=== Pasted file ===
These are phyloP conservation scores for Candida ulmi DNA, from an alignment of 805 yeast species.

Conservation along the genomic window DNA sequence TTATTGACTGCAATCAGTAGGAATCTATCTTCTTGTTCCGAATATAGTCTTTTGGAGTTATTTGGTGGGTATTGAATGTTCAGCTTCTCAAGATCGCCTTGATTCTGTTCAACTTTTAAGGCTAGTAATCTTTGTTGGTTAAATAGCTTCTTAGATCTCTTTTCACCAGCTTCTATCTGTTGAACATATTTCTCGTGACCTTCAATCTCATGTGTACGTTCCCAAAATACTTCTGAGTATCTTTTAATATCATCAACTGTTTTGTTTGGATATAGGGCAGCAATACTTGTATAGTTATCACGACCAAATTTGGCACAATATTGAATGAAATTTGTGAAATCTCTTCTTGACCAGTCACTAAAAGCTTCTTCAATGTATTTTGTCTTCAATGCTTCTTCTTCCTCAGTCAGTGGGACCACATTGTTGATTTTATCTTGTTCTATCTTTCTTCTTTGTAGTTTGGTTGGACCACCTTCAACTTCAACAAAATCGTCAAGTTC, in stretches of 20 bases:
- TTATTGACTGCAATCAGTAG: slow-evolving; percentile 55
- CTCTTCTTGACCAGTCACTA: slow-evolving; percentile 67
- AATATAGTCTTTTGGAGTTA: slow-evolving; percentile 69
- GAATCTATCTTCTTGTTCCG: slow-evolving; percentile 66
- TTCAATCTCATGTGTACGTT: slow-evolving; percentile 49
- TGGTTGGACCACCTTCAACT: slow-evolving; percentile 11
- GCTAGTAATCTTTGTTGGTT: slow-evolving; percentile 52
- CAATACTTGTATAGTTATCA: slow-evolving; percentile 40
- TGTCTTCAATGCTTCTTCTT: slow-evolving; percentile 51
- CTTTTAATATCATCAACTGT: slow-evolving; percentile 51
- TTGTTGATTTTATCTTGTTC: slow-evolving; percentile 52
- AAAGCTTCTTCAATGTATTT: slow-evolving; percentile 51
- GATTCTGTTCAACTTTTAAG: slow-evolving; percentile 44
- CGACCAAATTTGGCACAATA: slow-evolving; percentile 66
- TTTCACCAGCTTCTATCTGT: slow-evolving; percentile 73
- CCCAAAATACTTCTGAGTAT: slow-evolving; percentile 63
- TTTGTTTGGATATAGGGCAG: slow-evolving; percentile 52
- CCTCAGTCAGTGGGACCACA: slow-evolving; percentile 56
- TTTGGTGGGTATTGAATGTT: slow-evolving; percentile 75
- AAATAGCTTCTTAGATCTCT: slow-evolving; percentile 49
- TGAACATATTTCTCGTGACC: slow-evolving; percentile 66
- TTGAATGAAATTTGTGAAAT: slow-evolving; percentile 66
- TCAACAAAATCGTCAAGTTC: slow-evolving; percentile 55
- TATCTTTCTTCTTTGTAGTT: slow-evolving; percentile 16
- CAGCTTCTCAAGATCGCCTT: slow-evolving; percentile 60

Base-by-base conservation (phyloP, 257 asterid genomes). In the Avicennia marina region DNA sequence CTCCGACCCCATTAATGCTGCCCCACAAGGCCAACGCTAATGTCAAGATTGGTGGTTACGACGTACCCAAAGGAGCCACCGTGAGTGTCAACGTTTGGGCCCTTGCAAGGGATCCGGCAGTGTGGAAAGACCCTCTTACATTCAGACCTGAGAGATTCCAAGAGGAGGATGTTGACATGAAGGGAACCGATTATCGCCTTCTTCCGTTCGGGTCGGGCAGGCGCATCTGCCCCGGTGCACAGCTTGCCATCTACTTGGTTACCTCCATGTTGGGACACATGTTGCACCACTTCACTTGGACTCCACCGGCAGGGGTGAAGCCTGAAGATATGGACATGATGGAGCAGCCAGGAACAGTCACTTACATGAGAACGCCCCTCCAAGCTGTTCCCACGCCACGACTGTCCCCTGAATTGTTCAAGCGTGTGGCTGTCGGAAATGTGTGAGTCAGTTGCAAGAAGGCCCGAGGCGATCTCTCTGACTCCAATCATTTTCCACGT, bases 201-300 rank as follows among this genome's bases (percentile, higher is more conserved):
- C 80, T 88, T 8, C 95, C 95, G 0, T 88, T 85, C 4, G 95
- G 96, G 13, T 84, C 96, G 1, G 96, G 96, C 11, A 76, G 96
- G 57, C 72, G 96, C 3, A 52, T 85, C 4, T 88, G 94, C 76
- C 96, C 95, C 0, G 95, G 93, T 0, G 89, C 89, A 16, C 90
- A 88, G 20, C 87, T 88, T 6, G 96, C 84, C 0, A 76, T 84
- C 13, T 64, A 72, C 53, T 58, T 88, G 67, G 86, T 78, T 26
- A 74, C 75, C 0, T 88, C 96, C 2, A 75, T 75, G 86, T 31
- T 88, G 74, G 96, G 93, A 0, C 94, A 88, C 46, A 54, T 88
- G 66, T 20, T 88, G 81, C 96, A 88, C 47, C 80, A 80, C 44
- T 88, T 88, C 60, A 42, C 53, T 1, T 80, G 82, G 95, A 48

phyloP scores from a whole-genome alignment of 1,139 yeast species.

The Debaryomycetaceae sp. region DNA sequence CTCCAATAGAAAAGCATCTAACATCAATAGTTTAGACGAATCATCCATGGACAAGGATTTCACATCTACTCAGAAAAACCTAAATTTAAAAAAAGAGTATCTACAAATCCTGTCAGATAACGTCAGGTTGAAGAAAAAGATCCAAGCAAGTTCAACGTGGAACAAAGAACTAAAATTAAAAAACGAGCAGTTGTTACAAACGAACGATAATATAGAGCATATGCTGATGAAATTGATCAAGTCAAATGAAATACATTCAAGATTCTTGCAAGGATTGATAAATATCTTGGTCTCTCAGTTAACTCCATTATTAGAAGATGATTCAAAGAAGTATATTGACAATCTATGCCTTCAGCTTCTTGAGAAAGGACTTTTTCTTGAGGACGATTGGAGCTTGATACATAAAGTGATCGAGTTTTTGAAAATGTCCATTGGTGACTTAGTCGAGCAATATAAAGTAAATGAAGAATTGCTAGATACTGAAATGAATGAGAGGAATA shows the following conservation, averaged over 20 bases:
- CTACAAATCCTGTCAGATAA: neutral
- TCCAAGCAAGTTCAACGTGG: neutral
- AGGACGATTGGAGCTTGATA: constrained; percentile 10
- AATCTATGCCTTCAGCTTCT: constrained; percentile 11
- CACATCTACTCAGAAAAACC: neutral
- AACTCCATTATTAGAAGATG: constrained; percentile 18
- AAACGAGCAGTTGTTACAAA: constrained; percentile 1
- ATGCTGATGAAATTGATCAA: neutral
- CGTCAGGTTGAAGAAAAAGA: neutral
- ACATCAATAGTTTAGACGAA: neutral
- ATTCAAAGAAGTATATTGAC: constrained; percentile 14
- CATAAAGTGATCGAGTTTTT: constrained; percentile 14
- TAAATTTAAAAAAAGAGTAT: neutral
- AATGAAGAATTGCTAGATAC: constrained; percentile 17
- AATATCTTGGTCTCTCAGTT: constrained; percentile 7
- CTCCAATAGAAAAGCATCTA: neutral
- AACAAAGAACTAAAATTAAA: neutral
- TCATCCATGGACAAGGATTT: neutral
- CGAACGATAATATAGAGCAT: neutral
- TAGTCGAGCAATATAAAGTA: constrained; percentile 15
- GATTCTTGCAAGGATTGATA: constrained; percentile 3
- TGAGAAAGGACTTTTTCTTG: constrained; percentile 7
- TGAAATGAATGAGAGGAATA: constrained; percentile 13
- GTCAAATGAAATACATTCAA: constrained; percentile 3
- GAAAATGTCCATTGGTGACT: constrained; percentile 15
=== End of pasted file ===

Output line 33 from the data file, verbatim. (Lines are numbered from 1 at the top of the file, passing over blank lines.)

- A 88, G 20, C 87, T 88, T 6, G 96, C 84, C 0, A 76, T 84